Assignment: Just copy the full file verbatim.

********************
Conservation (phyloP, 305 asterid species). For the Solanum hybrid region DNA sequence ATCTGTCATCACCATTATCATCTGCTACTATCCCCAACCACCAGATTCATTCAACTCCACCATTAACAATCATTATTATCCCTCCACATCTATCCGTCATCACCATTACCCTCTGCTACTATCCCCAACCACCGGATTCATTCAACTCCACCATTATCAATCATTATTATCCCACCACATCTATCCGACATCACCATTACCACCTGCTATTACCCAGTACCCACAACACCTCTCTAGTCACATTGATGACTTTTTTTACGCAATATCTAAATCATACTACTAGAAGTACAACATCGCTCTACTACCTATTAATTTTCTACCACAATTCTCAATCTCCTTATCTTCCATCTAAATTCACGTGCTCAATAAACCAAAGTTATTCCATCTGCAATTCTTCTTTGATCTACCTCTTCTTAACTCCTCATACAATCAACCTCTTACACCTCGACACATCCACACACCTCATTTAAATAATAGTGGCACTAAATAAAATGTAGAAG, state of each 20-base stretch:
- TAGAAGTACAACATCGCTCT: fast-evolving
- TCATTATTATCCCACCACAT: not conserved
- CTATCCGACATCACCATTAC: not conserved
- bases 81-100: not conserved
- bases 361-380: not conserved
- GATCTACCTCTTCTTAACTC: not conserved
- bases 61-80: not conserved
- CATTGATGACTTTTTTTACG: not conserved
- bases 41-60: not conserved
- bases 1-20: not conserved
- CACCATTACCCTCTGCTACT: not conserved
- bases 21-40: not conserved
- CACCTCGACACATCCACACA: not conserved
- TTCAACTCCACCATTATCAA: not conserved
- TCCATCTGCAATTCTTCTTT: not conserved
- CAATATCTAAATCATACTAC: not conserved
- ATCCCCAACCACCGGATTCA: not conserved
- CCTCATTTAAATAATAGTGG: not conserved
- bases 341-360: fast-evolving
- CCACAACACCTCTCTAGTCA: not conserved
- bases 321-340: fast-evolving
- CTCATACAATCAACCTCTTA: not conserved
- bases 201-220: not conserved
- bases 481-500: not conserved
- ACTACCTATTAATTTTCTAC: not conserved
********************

Conservation (phyloP, 305 asterid species). For the Solanum hybrid region DNA sequence ATCTGTCATCACCATTATCATCTGCTACTATCCCCAACCACCAGATTCATTCAACTCCACCATTAACAATCATTATTATCCCTCCACATCTATCCGTCATCACCATTACCCTCTGCTACTATCCCCAACCACCGGATTCATTCAACTCCACCATTATCAATCATTATTATCCCACCACATCTATCCGACATCACCATTACCACCTGCTATTACCCAGTACCCACAACACCTCTCTAGTCACATTGATGACTTTTTTTACGCAATATCTAAATCATACTACTAGAAGTACAACATCGCTCTACTACCTATTAATTTTCTACCACAATTCTCAATCTCCTTATCTTCCATCTAAATTCACGTGCTCAATAAACCAAAGTTATTCCATCTGCAATTCTTCTTTGATCTACCTCTTCTTAACTCCTCATACAATCAACCTCTTACACCTCGACACATCCACACACCTCATTTAAATAATAGTGGCACTAAATAAAATGTAGAAG, state of each 20-base stretch:
- TAGAAGTACAACATCGCTCT: fast-evolving
- TCATTATTATCCCACCACAT: not conserved
- CTATCCGACATCACCATTAC: not conserved
- bases 81-100: not conserved
- bases 361-380: not conserved
- GATCTACCTCTTCTTAACTC: not conserved
- bases 61-80: not conserved
- CATTGATGACTTTTTTTACG: not conserved
- bases 41-60: not conserved
- bases 1-20: not conserved
- CACCATTACCCTCTGCTACT: not conserved
- bases 21-40: not conserved
- CACCTCGACACATCCACACA: not conserved
- TTCAACTCCACCATTATCAA: not conserved
- TCCATCTGCAATTCTTCTTT: not conserved
- CAATATCTAAATCATACTAC: not conserved
- ATCCCCAACCACCGGATTCA: not conserved
- CCTCATTTAAATAATAGTGG: not conserved
- bases 341-360: fast-evolving
- CCACAACACCTCTCTAGTCA: not conserved
- bases 321-340: fast-evolving
- CTCATACAATCAACCTCTTA: not conserved
- bases 201-220: not conserved
- bases 481-500: not conserved
- ACTACCTATTAATTTTCTAC: not conserved